Birmingham has gained attention for its downtown rebirth. But the Birmingham area economy still falls behind similar cities, particularly when it comes to job growth. A partnership announced in December between the city and the Brookings Institution, a Washington, D.C. think tank, aims to boost the Birmingham economy with an eye toward making those gains more equitable. Brookings fellow Andre Perry, one of the researchers advising the city, says about half of Jefferson County residents are doing well, but the other half, many of whom are minorities, struggle. Perry says racism and structural inequality drags on the economy and that hurts the entire community.
WBHM’s Andrew Yeager spoke with Perry about the project.
What the partnership consists of:
“We’ve already engaged in a market scan and in that market scan we’ve found gaps in the economy, areas that we should improve upon. So our job now is to look at those gaps and identify potential solutions. Now the city and the county, there’s a lot of things going on. We want them to have the analytics to really navigate current projects but also to identify other opportunities out there.”
How to make growth inclusive and not just enrich those already in positions of wealth and influence:
“At some point city leaders must take chances in hiring people, in investing in black and brown people and the folks of Birmingham, Alabama, know too well that the tradition of not supporting one another oftentimes reigns supreme. At some point people who have resources must extend them to people who have not been trusted with resources in the past. So, I’m talking about the places like Ensley. I’m talking about black entrepreneurs. I’m talking about other areas in the city that folks just don’t feel those resources are going to be used for growth.”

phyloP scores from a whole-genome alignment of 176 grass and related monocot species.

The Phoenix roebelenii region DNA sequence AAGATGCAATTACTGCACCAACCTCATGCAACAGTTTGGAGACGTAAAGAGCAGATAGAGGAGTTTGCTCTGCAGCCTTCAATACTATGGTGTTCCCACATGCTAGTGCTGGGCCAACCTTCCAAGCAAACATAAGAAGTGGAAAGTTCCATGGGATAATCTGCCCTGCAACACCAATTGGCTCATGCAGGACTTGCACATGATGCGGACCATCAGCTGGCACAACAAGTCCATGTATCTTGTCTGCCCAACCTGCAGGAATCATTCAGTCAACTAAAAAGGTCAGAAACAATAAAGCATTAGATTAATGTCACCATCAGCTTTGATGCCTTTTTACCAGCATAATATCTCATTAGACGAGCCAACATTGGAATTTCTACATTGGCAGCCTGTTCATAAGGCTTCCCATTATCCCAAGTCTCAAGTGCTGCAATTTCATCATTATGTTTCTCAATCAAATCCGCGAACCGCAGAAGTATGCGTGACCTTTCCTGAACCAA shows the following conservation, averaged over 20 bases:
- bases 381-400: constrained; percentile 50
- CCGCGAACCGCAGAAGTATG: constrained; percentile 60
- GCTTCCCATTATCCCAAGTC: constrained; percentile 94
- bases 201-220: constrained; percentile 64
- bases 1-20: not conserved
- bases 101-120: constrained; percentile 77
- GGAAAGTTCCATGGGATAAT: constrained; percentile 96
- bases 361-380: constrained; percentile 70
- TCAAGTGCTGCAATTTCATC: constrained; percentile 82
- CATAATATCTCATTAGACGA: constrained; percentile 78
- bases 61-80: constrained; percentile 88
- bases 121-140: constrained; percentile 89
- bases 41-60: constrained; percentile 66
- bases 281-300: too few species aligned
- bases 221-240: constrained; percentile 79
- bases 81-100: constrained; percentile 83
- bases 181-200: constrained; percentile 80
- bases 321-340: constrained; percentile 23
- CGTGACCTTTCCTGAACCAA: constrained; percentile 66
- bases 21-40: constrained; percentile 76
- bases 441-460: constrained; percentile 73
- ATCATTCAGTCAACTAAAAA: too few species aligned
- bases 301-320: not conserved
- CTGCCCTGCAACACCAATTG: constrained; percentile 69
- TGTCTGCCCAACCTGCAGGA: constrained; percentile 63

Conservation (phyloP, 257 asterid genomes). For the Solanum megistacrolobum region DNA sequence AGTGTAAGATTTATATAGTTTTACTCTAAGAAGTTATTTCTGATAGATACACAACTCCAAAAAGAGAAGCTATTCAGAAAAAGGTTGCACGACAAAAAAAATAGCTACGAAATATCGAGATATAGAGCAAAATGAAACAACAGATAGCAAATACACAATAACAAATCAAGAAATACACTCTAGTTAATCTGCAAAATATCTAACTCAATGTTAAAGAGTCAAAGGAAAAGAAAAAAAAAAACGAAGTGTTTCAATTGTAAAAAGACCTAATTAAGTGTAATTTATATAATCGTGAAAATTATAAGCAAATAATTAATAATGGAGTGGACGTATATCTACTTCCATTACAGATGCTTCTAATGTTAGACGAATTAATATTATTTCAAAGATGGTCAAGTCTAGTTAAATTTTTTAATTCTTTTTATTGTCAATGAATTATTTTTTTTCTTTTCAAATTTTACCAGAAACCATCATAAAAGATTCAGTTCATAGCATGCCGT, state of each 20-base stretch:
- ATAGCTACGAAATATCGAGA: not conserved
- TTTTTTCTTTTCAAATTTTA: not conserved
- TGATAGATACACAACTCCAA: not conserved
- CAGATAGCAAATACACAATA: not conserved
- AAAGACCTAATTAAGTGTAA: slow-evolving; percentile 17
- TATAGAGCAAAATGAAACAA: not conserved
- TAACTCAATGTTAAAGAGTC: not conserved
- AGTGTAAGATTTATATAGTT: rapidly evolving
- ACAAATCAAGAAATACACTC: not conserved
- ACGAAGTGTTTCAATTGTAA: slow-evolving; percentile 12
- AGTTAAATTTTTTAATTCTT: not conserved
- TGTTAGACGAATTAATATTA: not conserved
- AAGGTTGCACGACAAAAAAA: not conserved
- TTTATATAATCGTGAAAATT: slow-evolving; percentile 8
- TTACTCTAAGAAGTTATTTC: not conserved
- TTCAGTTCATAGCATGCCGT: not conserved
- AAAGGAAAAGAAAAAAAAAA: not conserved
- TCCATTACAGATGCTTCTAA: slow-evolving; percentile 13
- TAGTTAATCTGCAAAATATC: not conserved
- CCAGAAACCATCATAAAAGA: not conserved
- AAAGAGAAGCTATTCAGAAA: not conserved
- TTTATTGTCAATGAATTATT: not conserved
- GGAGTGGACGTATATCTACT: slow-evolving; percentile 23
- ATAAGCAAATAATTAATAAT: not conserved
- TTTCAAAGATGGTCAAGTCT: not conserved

What’s success for this partnership:
“Obviously we want to see growth in the economy. We want to see more jobs. We would like to see the infrastructure to make that happen. So obviously you need support systems. You need new revenue streams. But more importantly we want a group of civil actors to demand change that will not uphold [the] status quo, that’s willing to take risk that other generations have not. If we can get that mindset change, oh, growth will come.”